Nay, itís all hogwash, scream the antagonists. The column is made juicy and spicy simply to titillate the readers, is their argument. They back their case by claiming that most of the answers are hackneyed, too obvious to showcase the worth of the worthy celebrity donning the garb of an Agony Aunt. Their contention is: now does it require a lot of wit to inform a girl whose parents are against her marriage to a guy from another caste that she should rope in a relative to plead her case?
Moreover, most counsel bestowed is so proper and practical that it is hard to practise and doesnít go down well with persons who are already victims of impractical reasoning.
Suckers of such columns, however, wouldnít want anything adverse said about their Aunts. They come well armed with a list of advantages while arguing in favour of advice seekers and givers. Avid readers of the agonising problems of others, they admit that though most of the times the answers doled out are likely to be options that the asker may have already debated upon yet a second opinion is always welcome. It is appreciated as long as, critics here canít resist chipping in, the second opinion doesnít add to the confusion and mislead you further.
Undeterred, the suckers carry on: you may get to view a perspective you were blind to. At times, so seeped are you in misery that you are incapable of thinking coherently and finding a solution to your crisis. A kind word, a bit of advice delivered in an understanding tone may save you from a distressing situation. The critics react yet again, pointing out that nobody can know you better than yourself. And if you have those many wits about you to approach an Agony Aunt and deliver her a coherently framed question then surely you are capable of thinking logically about your lifeís problems.
Besides reaching out for guidance, the other motive behind mailing your worries maybe the need to unburden bottled-up feelings, dark secrets and disturbing complexes, which even your closest pal hasnít a whiff of.
By allowing all to read your unholy admissions, which you project like confessional statements, you hope to lessen the guilt and pricking of whatever conscience that exists.
A married woman guilty of a one-night stand with her colleague, while expressing her feelings of shame and remorse, hopes to get absolved of her sin by the generous Agony Aunt. And such seekers usually do not go away dejected and disappointed. For routinely, the standard advice for strayers is: "It happened. You cannot undo it. So, donít blame anyone. Was your straying a sign of some trouble at home? If yes, why treat the symptom, go for the main cause." Let off easily, isnít it? Yeah, but thatís the whole idea. Agony Aunts click and are your favourites for the reason that they understand you and your idiosyncrasies. They donít torment you with platitudes and sermons. The whole emphasis remains on moving on and leaving the past where it belongs.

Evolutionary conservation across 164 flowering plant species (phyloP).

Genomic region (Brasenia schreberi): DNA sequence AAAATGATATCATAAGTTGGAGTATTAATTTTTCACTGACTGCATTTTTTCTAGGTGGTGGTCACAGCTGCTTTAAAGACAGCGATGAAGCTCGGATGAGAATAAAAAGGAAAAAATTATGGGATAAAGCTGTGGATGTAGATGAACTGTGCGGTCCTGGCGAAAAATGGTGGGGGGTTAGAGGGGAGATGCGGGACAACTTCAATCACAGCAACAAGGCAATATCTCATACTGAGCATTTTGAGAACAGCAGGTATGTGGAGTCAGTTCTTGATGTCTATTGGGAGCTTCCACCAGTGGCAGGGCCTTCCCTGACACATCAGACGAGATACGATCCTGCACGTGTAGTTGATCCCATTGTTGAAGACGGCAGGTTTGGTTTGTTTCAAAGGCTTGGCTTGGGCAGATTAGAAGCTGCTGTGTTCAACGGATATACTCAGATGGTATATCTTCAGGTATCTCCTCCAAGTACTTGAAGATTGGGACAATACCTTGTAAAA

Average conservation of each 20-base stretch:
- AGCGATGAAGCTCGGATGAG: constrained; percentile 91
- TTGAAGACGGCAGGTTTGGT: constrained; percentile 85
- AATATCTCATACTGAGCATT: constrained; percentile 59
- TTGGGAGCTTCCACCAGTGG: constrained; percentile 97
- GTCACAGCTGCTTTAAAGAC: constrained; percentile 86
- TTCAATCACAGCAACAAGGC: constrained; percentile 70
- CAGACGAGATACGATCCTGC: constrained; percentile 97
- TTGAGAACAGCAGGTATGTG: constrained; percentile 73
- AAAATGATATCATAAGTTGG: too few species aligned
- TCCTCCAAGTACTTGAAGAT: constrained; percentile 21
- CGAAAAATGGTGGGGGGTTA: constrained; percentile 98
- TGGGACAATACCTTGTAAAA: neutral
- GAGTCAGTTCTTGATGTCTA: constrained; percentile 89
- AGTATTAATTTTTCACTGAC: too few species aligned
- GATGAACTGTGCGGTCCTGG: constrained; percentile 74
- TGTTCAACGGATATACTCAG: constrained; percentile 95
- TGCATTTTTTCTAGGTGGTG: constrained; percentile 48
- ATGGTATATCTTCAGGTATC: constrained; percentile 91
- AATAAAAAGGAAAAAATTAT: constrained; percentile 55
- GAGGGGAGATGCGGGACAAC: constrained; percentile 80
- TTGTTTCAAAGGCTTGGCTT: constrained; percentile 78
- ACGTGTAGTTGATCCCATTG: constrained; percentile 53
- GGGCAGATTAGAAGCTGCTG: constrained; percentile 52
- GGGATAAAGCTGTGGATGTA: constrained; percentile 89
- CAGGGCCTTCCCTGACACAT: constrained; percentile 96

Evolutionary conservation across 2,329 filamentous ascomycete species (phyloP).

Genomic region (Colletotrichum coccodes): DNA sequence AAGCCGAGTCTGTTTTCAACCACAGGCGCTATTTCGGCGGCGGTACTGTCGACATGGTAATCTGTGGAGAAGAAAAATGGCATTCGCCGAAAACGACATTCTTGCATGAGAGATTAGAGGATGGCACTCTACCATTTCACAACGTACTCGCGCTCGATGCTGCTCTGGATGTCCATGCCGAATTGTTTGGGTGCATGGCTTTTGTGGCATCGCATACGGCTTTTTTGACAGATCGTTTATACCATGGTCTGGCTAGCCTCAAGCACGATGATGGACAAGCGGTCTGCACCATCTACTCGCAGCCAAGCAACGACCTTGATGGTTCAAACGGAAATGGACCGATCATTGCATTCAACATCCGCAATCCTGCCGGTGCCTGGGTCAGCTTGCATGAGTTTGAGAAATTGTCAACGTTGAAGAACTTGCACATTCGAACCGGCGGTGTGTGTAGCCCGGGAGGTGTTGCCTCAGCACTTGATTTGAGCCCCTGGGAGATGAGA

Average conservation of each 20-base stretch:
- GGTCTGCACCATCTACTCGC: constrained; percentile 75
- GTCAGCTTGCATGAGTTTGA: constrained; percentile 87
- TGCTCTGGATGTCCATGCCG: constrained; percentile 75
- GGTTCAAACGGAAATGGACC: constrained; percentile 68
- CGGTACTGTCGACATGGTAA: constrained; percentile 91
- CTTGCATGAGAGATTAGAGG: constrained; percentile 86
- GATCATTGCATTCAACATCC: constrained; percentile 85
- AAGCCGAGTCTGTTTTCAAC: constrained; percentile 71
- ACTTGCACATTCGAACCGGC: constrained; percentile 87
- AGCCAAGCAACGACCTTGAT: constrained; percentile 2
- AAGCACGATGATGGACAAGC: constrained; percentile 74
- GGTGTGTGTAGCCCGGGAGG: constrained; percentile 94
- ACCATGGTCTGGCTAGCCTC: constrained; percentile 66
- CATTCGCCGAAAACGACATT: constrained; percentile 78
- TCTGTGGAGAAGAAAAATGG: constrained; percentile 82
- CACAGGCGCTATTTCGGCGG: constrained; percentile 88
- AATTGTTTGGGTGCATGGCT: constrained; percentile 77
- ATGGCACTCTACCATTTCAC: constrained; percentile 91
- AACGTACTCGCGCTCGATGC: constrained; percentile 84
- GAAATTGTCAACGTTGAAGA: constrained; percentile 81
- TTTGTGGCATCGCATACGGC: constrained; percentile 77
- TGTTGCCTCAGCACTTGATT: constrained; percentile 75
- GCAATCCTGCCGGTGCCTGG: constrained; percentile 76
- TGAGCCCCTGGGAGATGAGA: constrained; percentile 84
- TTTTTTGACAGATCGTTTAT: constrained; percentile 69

Another plus point offered by such a forum is that your identity remains protected. You do not get marked for your misdemeanours. You can candidly and explicitly confess your problems without any embarrassment or fear of any distasteful repercussions. The protection of your confidentiality is absolutely foolproof here ó you canít make much of the name X Y Z, can you? With others like friends, real aunts, counsellors, psychologists, who may double up as your agony aunts, you can never be sure that they will refuse to tell on you. With this advantage of anonymity, you can unabashedly ask all that you wish to, and which otherwise you might not if you were sitting across the table with a probing counsellor.
Critics, however, cannot refrain from asserting that questioners, under the cover of invisibility, have been getting away with the murder of morality. Licentious talk is indulged in; lewd details are given under the shield of a faceless identity.
Suckers make an attempt to have the last word: the sharing of your experiences and problems can benefit those sailing in the same boat. It can create a bonding that could result in the formation of support groups. The critics donít give up trying to be one up on them. They say that socially unacceptable behaviour gains acceptance at such fora, and it can prove dangerous to community health over the long term.
You give your verdict: the
column, undoubtedly, serves as a social dustbin that can be useful and
maybe is even essential for the well-being of society as long as no
stench emanates from it and it pollutes no minds.